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A drubbing for Spain’s socialists, but Rajoy should not be smug

It would be foolish to read this weekend’s local elections in Galicia and the Basque country, in Spain, as an endorsement of Mariano Rajoy’s self-perpetuating austerity policies. But instead, the strongest message was the confirmation of the Spaniards’ enduring distrust of the socialists.

The party that ruled Spain for almost eight years during the build-up of its ruinous bank debt fuelled real-estate bubble, saw its share of the vote fall sharply, dropping from 25 seats to 18 in Galicia, and from 25 to 16 in the Basque Country.

The results, amounting to a loss of 330,000 votes, were greeted by calls from some senior figures in the socialist party for a moment of ‘catharsis’ and some demanded the head of leader Alfredo Perez Rubalcaba.

For the ruling Popular Party (PP) things went rather better.

In the north western region of Galicia it increased its absolute majority by three seats to 41 of the 75 in the region’s parliament. Galicia has been controlled by the PP for 24 of the 30 years since Spain’s system of post-dictatorship autonomous regional governments was established and the region is closely linked to Mr Rajoy’s party, with its founder, the former Franco minister Manuel Fraga, having been its president for 15 years.

However, Rajoy was clearly seen as a liability in the election and the local PP leader Núñez Feijóo has remained popular in the region despite austerity measures possibly because of his efforts to distance himself from the prime minister.

In contrast, in the Basque Country the PP lost 3 seats to take 10 out of 75. Bildu, a separatist party previously banned from running by Spain’s constitutional court for its association with the armed separatist group Eta, won 21 seats. The more moderate Basque Nationalist party (PNV) won the greatest number of seats, taking 27 and giving both Basque nationalist parties an absolute majority should they choose to form a coalition.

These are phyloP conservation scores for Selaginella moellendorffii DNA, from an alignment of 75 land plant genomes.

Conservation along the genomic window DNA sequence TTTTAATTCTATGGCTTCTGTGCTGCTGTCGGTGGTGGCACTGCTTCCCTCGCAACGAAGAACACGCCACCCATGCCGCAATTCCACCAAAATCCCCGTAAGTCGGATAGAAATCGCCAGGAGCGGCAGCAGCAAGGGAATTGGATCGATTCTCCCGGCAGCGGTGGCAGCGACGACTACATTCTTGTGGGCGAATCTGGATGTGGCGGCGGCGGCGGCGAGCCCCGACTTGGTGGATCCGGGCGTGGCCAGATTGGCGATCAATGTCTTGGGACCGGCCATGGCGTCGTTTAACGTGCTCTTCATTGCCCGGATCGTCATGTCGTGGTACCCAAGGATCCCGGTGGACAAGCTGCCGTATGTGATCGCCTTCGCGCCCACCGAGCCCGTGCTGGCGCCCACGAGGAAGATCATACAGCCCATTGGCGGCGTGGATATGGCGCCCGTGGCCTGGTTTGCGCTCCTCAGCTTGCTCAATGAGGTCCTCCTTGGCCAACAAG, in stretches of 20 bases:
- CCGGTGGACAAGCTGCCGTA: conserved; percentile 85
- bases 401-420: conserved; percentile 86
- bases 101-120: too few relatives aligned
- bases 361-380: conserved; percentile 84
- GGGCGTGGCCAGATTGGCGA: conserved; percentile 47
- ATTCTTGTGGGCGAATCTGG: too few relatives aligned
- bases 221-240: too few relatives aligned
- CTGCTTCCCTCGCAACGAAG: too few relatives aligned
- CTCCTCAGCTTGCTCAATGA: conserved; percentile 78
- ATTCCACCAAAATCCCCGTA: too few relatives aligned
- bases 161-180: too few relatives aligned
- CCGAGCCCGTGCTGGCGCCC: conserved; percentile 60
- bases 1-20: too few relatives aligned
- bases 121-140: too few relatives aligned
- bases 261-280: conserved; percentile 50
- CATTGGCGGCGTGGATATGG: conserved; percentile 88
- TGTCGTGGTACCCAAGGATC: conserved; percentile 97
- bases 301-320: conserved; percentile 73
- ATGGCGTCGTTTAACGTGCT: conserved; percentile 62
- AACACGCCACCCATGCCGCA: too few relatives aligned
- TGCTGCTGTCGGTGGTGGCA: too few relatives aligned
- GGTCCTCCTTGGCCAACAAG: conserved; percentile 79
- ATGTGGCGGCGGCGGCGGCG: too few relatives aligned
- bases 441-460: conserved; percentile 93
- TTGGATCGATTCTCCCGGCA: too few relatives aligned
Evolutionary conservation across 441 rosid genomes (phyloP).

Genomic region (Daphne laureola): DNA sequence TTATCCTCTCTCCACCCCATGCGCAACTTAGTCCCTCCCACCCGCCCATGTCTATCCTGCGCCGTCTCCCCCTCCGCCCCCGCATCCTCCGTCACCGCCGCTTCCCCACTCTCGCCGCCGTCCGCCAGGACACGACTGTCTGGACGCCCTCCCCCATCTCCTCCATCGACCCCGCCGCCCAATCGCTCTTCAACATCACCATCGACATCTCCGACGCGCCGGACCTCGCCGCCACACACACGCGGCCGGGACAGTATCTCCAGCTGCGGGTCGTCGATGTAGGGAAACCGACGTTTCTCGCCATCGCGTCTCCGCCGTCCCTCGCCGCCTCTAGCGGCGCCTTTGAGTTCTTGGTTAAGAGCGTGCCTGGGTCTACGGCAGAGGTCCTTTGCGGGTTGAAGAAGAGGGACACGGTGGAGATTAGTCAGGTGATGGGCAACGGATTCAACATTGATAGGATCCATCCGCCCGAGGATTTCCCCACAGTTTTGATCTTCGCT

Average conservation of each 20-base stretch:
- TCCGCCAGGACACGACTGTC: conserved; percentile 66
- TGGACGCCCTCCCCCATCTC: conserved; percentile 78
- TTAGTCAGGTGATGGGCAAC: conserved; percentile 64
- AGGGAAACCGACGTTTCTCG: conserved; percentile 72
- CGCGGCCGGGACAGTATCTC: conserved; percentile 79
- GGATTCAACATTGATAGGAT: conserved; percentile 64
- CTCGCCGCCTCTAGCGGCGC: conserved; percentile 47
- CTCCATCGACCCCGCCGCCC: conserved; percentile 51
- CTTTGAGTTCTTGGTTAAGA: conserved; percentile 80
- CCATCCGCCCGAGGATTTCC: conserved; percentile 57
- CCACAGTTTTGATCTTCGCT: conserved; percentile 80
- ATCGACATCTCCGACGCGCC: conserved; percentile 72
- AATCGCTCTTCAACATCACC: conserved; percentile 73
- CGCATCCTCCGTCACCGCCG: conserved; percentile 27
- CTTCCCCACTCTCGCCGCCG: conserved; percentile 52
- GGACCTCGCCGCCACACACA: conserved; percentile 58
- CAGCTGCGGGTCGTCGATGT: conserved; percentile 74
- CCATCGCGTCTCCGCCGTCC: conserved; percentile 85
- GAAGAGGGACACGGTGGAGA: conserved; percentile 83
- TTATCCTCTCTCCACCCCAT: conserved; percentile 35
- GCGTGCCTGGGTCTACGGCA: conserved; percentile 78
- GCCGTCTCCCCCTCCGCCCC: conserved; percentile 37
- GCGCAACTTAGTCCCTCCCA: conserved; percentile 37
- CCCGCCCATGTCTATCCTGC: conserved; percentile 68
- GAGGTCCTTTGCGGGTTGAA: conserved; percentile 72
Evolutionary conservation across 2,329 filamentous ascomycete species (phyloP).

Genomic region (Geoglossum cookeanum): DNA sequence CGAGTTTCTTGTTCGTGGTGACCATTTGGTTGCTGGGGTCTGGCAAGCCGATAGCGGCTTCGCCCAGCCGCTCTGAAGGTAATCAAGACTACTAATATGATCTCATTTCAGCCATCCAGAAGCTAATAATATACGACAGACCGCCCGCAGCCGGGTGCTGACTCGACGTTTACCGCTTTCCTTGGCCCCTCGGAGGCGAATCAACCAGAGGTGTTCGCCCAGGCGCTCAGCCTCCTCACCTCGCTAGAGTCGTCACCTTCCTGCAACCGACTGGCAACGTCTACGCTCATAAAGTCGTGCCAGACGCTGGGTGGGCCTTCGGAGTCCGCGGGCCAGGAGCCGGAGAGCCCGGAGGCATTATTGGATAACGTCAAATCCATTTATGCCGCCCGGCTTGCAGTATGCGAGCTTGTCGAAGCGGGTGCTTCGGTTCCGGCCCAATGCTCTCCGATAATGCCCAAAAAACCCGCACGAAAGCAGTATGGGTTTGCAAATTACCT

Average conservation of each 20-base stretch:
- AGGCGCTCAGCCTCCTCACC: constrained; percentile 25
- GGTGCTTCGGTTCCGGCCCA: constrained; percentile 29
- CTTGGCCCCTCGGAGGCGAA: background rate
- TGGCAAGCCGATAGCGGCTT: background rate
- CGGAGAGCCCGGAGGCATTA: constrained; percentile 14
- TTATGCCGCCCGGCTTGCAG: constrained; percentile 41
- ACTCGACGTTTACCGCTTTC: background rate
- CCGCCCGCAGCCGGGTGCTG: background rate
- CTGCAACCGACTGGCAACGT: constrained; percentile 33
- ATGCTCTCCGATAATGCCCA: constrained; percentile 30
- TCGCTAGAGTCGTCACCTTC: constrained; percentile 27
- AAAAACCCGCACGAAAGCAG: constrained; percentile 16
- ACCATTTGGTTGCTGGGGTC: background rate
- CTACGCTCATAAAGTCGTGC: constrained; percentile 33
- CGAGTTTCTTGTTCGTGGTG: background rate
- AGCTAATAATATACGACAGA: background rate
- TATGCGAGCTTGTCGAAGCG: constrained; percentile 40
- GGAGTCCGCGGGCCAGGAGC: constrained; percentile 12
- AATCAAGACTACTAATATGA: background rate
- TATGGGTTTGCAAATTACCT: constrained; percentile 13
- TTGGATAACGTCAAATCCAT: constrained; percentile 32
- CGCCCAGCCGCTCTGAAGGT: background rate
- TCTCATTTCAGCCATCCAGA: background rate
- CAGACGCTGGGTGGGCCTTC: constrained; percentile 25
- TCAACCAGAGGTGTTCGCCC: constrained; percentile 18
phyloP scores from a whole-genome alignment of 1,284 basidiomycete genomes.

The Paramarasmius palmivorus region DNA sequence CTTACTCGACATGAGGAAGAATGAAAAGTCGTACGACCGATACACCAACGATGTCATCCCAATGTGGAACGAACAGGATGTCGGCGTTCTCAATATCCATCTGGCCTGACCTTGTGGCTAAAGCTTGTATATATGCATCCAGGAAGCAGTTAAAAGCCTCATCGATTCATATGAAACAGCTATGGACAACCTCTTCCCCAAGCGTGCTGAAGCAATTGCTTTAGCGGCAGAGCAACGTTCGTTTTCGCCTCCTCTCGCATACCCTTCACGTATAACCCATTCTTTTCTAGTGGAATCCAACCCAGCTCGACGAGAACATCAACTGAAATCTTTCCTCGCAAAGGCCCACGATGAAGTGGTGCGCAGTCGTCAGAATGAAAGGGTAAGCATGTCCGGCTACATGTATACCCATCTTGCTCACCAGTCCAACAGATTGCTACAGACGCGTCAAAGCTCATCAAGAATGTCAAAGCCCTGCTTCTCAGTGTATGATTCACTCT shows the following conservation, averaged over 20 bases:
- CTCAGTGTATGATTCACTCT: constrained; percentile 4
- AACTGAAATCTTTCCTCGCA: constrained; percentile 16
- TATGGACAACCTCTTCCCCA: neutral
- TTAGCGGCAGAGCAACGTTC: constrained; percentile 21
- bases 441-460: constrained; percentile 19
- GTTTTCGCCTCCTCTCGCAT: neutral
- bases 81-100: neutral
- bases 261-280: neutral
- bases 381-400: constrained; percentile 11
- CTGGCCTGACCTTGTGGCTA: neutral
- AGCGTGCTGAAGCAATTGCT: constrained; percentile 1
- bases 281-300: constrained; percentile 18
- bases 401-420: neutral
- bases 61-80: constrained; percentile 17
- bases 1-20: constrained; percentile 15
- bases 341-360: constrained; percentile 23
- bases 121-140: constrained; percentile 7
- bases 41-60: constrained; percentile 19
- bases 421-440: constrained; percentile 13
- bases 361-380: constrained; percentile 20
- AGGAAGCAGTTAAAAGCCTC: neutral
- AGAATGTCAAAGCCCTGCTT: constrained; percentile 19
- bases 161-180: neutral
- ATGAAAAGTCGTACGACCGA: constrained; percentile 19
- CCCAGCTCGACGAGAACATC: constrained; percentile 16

Despite the relief felt by Rajoy and his ministers at the Galician vote, and the humiliation of the socialists in both elections, the result was certainly not a green light for their policies of austerity. Even in Galicia, they lost 140,000 votes. Furthermore, there was a fall in turn-out of 6.8% in Galicia and 1.2% in the Basque Country.

As well as indicating a growing disaffection with the political system in general, the results show that there is no serious national political opposition to Rajoy. And in the ‘autonomous’ regions, this is feeding through to advances for nationalist parties.

The socialists had hoped that the win in March in Andalucia, where the Left held onto power, indicated things were turning around after it was thrashed in general elections polls by the right wing Popular Party last November. Instead the weekend elections confirm opinion polls indicating that at a national level both the Popular Party and the socialists remain unpopular.